10.48pm - Food Glorious Food
Trip Start Jan 07, 2010
77Trip End Dec 13, 2010
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Where I stayed
And so to Penang, one of the northern states of Peninsular Malaysia. I can't tell if it’s a lot colder up here or if it’s just that my cold seems to be turning into full-on flu, but I am so fricking chilly that layering vest tops and t-shirts is no longer enough. I have been forced to break out my cold weather sweater for the first time since I left the UK. Just in case you were wondering, I look damn sexy. It has a hood and one of those big muff/pocket things* and everything. My ambition to be Allie Brosh takes another step forward.
Shit, it’s just occurred to me. This better not be H1N1. That would make further travelling complex if they catch me snuffling at immigration, and nice as Malaysia is (and it is nice – I like it a lot, actually), I intend to be long gone before my 90 day visa even comes close to running out. Oh, and also I don’t especially want swine flu when the only person to take care of me is me. Chris and Kirsty didn’t make it sound like much of a picnic. Either way, I better write now
I was sad to leave Kuala Lumpur. Between being coldy and being cooped up inside from the endless rain, I didn’t see nearly as much of it as I would have liked. Of course, that’s just a good excuse to come again one day (perhaps whilst on a trip to Singapore!), but it would have been nice to feel I’d earned the tick next to its name in my mental Rolodex. I am trying, illness or no illness, to make up for it here in Georgetown though, which is another of the Malaysian tourist hotspots. There’ve been big cruise ships here nearly every day, and I can see why. The multicultural island state of Penang is a good mix of Malay, Chinese and Indian families, and has a pleasantly relaxed atmosphere of tolerance as a result. As the name might indicate, the capital of Georgetown is another site that my ancestors merrily steamrollered, resulting in a nice dollop of guilt at the Penang Museum but some neat colonial architecture to take in. But I still feel like crap, so pretty much all I’ve done since I got here is open my window (the aircon won’t turn off, for some reason, so global warming be damned, I’m letting as much cold air out and warm air in as possible), wrap myself up in my covers like a caterpillar (my sexy cold weather sweater is pretty much ever-present, even when I’m outdoors in the heat – it’s the nearest thing I have to a cuddle. God, I’m so pathetic now I’m even depressing myself), and stuff my face. This place backs onto a hawker centre called Red Garden, and if I thought hawker stalls were fun, it’s nothing compared to a proper hawker centre.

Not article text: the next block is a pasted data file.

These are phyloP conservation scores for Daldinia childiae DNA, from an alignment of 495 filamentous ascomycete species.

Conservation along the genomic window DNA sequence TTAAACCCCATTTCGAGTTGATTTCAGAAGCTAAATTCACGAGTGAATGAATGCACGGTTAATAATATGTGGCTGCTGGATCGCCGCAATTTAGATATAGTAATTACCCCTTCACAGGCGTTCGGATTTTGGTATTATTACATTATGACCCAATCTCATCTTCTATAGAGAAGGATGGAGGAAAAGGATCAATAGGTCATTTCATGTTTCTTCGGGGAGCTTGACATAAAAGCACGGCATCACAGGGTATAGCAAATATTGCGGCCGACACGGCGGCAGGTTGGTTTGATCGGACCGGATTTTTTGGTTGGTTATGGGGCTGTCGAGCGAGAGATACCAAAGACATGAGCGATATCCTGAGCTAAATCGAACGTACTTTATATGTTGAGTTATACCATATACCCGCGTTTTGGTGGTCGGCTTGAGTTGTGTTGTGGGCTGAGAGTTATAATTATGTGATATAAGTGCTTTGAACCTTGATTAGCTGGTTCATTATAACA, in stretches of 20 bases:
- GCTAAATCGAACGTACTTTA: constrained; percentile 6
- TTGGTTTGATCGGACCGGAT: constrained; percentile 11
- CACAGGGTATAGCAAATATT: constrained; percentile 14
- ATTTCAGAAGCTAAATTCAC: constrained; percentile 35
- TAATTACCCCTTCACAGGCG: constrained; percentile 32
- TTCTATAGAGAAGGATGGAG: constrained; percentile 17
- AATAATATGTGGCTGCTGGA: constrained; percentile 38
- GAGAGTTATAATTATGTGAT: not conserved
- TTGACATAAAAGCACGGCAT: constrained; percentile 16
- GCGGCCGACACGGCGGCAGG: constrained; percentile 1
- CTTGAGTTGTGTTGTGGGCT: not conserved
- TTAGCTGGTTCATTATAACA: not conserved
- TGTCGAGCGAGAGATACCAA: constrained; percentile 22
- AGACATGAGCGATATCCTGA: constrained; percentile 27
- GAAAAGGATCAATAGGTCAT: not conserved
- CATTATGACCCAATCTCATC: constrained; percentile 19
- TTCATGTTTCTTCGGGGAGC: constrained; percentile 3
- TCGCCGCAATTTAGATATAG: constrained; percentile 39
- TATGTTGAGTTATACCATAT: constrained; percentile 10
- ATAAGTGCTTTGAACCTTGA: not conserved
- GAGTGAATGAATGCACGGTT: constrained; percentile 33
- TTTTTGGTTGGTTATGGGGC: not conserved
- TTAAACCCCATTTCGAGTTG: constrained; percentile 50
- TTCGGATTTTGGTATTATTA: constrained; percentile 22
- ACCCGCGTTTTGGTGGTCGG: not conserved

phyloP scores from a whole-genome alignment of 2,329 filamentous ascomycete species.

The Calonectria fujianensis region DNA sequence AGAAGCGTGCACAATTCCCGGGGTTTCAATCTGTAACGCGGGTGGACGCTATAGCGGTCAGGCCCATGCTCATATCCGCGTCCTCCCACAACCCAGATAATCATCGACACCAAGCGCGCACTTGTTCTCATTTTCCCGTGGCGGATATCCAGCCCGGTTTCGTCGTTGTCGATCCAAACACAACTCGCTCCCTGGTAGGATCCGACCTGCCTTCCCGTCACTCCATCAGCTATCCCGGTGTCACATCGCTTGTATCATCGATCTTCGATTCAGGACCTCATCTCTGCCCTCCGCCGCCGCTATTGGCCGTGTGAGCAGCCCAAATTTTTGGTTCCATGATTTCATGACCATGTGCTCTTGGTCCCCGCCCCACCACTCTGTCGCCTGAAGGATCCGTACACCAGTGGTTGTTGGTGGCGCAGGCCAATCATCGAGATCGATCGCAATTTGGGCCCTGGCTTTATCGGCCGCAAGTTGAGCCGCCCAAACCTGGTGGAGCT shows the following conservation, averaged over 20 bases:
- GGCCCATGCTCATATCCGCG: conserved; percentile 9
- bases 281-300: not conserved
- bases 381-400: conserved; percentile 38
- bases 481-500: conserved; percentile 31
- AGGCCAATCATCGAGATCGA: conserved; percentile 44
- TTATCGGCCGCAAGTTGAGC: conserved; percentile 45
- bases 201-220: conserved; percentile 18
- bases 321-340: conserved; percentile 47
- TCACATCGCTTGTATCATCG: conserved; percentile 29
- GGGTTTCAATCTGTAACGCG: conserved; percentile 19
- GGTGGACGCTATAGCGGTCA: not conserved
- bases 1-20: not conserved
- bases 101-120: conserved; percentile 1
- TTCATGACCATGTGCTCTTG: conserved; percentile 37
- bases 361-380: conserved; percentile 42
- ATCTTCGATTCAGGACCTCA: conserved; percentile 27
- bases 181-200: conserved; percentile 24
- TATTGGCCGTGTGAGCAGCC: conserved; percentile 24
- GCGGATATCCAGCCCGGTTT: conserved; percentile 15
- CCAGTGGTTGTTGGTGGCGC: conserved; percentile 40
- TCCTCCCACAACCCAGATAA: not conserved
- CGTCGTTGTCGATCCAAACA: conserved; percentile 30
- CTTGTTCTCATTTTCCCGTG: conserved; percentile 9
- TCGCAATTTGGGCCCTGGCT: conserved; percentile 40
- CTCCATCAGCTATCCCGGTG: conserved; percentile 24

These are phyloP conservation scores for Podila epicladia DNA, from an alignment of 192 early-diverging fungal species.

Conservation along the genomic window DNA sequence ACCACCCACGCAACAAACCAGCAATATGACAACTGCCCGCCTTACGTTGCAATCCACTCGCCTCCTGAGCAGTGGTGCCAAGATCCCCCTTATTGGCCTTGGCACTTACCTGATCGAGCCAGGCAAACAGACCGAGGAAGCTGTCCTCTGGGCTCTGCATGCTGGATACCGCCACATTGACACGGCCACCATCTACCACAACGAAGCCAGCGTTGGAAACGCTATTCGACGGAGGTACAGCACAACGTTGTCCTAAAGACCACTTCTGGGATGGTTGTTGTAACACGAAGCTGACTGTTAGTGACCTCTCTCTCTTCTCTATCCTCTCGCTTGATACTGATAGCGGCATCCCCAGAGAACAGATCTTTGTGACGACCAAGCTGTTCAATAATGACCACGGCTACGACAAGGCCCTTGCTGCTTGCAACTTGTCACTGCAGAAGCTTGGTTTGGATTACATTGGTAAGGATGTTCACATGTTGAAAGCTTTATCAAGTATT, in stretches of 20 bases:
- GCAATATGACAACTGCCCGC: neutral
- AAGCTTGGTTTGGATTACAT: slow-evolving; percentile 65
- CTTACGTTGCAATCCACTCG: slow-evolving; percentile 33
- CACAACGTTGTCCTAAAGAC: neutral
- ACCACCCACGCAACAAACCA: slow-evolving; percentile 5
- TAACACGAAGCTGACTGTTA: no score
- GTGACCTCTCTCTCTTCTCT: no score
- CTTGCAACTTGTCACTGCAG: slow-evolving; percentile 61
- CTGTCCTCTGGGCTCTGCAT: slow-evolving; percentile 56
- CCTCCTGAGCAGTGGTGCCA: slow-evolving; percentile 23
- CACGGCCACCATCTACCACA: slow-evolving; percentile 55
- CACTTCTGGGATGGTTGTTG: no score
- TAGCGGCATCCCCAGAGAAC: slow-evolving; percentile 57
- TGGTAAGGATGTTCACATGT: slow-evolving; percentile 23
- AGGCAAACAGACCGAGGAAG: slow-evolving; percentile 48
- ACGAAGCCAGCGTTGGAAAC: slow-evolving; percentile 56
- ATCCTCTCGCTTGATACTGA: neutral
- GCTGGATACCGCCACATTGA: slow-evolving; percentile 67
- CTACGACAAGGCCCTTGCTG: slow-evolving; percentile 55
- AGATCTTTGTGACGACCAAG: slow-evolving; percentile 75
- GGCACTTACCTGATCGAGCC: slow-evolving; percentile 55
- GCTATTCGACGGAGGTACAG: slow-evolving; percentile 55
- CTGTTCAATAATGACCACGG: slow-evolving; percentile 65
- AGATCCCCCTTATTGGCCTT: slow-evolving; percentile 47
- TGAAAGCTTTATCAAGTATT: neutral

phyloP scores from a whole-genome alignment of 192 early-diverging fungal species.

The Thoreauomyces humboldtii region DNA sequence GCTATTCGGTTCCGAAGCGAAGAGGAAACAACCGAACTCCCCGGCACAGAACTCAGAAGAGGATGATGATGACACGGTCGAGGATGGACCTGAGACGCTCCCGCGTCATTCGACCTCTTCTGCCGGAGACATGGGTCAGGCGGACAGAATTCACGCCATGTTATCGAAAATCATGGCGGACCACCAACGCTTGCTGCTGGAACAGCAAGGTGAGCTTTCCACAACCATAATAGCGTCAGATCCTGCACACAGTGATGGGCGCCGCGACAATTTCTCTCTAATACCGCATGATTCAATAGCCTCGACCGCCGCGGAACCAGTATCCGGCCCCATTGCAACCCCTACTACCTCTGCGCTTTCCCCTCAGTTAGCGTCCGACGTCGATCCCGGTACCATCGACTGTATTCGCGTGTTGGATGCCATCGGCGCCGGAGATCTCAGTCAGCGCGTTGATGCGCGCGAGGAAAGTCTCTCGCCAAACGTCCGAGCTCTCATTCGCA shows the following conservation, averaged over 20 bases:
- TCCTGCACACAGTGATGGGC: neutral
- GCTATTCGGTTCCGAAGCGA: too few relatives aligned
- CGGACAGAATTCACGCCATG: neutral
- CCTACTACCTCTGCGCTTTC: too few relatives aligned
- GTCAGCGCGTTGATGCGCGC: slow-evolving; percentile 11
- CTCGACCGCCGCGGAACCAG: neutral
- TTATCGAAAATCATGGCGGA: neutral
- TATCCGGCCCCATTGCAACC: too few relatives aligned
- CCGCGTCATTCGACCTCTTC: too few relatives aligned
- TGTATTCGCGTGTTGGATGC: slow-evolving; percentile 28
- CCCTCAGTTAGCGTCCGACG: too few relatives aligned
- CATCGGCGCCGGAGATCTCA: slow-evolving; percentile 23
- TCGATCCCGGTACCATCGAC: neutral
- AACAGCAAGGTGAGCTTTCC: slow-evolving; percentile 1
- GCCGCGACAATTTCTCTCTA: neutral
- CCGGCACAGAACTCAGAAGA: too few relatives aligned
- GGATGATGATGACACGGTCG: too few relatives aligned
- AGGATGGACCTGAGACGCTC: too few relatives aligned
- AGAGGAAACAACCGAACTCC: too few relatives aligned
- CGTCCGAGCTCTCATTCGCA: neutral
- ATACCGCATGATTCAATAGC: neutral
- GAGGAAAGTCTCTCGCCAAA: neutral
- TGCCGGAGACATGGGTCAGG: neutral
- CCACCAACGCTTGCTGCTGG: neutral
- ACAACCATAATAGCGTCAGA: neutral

Imagine, if you will, that a restaurant and a food court had a baby, and that baby grew up, discovered cigarettes, started hanging out with a bad crowd, and eventually ran off with a burger van. The offspring from that illicit union would be a hawker centre. Some are open 24 hours;
So the hawker centres are great fun, to be sure. But as I said, it’s pretty much entirely Asian food, and since all I’ve eaten since I left Singapore is noodles and Oreos, I’ve spent the last few days hungry for something Western. Something that must be eaten with a knife and fork, not chopsticks. Something that I could make myself, if that makes any sense at all. It’s odd, because two years ago, I could barely boil water – now, one of the things I miss the most about home is that I can’t cook anything. I’ve been collecting recipes from everywhere and keep going in bookshops to look covetously at cookbooks, to stroke their shiny pages and make yummy noises over the pictures.